History

Around the 8th century BC, a kingdom known as D'mt was established in northern Ethiopia and Eritrea, with its capital at Yeha in northern Ethiopia. After the fall of D`mt in the 5th century BC, the plateau came to be dominated by smaller successor kingdoms, until the rise of one of these kingdoms, the Aksumite Kingdom, ancestor of medieval and modern Ethiopia, during the first century BC, which was able to reunite the area. They established bases on the northern highlands of the Ethiopian Plateau and from there expanded southward. The Persian religious figure Mani listed Axum with Rome, Persia, and China as one of the four great powers of his time. It was in the early 4th century AD that a Syro-Greek castaway, Frumentius, was taken to the court and eventually converted King Ezana to Christianity, thereby making it the official state religion. For this accomplishment, he received the title "Abba Selama" ("Father of peace"). At various times, including a period in the 6th century, Axum controlled most of modern-day Yemen and some of southern Saudi Arabia just across the Red Sea, as well as controlling northern Sudan, northern Ethiopia, Eritrea, Djibouti and northern Somalia.

The line of rulers descended from the Axumite kings was broken several times: first by the Jewish or pagan Queen Gudit around 950 or 850. It was then interrupted by the Zagwe dynasty; it was during this dynasty that the famous rock-hewn churches of Lalibela were carved under King Lalibela, allowed by a long period of peace and stability. Around 1270, the Solomonic dynasty came to control Ethiopia, claiming descent from the kings of Axum. They called themselves Neguse Negest ("King of Kings," or Emperor), basing their claims on their direct descent from Solomon and the queen of Sheba.

During the reign of Emperor Yeshaq, Ethiopia made its first successful diplomatic contact with a European country since Aksumite times, sending two emissaries to Alfons V of Aragon, who sent return emissaries that failed to complete the trip to Ethiopia. The first continuous relations with a European country began in 1508 with Portugal under Emperor Lebna Dengel, who had just inherited the throne from his father. This proved to be an important development, for when the Empire was subjected to the attacks of the Adal General and Imam, Ahmad ibn Ibrihim al-Ghazi (called "Grañ", or "the Left-handed"), Portugal responded to Lebna Dengel's plea for help with an army of 400 men, who helped his son Gelawdewos defeat Ahmad and re-establish his rule. However, when Emperor Susenyos converted to Roman Catholicism in 1624, years of revolt and civil unrest followed resulting in thousands of deaths. The Jesuit missionaries had offended the Orthodox faith of the local Ethiopians, and on 25 June 1632 Susenyos' son, Emperor Fasilides, declared the state religion to again be Ethiopian Orthodox Christianity, and expelled the Jesuit missionaries and other Europeans.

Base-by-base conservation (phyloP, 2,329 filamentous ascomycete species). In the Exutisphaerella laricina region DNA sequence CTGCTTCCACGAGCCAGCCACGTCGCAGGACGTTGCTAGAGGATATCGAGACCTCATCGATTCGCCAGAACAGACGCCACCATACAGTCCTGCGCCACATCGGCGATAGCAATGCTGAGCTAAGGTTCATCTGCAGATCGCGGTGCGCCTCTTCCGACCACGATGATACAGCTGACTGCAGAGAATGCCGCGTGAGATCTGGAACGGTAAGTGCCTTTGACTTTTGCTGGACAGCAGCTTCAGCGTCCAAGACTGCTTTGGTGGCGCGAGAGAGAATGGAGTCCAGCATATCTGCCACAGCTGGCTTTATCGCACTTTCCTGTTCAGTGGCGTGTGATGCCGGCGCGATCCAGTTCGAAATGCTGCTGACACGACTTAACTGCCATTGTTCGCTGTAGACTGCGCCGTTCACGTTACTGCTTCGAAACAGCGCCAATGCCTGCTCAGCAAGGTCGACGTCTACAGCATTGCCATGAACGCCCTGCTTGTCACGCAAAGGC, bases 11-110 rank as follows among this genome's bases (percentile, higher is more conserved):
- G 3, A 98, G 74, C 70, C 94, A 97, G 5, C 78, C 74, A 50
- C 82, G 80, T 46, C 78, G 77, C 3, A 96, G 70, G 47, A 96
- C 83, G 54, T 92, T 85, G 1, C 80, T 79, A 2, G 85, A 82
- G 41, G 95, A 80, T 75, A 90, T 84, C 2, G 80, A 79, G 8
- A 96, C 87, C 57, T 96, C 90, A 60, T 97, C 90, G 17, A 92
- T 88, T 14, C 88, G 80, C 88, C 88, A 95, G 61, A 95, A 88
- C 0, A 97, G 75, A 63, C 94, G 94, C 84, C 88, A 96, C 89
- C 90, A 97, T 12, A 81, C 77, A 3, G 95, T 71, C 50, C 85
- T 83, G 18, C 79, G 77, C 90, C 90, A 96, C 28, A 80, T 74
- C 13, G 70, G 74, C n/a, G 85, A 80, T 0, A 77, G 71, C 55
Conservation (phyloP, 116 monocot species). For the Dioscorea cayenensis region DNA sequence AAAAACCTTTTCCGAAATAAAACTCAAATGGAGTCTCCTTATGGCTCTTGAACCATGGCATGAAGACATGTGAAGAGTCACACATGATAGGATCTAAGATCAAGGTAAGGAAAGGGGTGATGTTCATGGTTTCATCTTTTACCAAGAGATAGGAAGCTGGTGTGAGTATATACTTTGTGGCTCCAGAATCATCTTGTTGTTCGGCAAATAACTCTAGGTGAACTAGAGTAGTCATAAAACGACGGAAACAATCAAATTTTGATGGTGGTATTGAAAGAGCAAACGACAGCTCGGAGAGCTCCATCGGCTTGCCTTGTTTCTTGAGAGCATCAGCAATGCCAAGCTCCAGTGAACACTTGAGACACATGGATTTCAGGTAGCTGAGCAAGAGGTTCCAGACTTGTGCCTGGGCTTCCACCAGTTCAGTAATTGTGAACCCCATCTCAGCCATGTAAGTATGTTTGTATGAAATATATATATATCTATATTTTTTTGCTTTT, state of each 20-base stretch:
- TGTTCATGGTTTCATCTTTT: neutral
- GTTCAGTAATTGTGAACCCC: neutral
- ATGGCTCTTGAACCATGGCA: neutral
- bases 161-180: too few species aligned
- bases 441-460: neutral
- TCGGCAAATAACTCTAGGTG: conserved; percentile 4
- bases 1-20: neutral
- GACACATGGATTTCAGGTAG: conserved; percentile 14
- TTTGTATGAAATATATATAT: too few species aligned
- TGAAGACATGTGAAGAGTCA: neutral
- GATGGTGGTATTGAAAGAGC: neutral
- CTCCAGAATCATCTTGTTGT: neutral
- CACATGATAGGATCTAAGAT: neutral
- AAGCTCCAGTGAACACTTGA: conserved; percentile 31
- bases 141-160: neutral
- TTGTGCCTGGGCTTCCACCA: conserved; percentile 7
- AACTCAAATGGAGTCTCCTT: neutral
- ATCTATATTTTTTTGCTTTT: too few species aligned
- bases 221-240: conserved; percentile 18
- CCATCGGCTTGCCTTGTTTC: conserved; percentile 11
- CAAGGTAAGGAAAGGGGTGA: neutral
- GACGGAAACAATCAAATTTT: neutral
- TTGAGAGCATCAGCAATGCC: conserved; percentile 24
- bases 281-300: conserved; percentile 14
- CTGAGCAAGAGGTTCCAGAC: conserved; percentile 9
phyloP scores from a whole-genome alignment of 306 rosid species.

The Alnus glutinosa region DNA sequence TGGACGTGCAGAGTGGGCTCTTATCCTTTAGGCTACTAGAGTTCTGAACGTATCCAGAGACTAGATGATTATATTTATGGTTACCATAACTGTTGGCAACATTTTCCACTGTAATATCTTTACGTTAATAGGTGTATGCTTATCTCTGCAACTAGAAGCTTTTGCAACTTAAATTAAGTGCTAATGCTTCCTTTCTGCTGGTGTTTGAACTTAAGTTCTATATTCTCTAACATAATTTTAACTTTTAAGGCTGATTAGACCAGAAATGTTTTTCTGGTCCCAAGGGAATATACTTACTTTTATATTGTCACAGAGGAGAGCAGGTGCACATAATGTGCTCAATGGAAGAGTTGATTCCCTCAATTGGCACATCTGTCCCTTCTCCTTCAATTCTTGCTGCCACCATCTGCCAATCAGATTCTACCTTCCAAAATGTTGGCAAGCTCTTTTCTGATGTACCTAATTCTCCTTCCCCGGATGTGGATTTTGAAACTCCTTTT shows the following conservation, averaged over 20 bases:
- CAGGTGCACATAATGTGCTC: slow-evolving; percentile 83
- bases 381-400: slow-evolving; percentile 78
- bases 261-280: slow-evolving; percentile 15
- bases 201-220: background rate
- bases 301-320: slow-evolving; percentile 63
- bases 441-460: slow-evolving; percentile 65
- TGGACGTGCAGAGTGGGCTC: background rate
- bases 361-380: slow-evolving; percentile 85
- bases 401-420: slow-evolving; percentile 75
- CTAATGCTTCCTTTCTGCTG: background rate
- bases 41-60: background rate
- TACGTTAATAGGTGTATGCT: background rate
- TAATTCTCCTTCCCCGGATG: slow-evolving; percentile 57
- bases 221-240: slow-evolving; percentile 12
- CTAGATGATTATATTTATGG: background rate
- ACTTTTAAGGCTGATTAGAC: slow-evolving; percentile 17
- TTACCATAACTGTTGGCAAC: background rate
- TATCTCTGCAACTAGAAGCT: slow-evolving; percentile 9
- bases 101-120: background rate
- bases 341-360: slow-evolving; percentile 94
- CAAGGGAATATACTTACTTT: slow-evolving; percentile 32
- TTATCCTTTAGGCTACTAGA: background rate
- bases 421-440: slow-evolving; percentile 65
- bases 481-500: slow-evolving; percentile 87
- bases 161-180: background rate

All of this contributed to Ethiopia's isolation from 1755 to 1855, called the Zemene Mesafint or "Age of Princes." The Emperors became figureheads, controlled by warlords like Ras Mikael Sehul of Tigray, and later by the Oromo Yejju dynasty. Ethiopian isolationism ended following a British mission that concluded an alliance between the two nations; however, it was not until the reign of Emperor Tewodros II, who began modernizing Ethiopia and recentralising power in the Emperor, that Ethiopia began to take part in world affairs once again.

The 1880s were marked by the Scramble for Africa and modernisation in Ethiopia, when the Italians began to vie with the British for influence in bordering regions. Asseb, a port near the southern entrance of the Red Sea, was bought from the local Afar sultan, vassal to the Ethiopian Emperor, in March 1870 by an Italian company, which by 1890 led to the Italian colony of Eritrea. Conflicts between the two countries resulted in the Battle of Adowa in 1896, whereupon the Ethiopians defeated the Italian forces and remained independent, under the rule of Menelik II. Italy and Ethiopia signed a provisional treaty of peace on 26 October 1896.

The early 20th century was marked by the reign of Emperor Haile Selassie I, who undertook the rapid modernisation of Ethiopia — interrupted only by the brief Italian occupation (1936–1941).[48] British and patriot Ethiopian troops liberated the Ethiopian homeland in 1941, which was followed by sovereignty on 31 January 1941 and British recognition of full sovereignty (i.e. without any special British privileges) with the signing of the Anglo-Ethiopian Agreement in December 1944.

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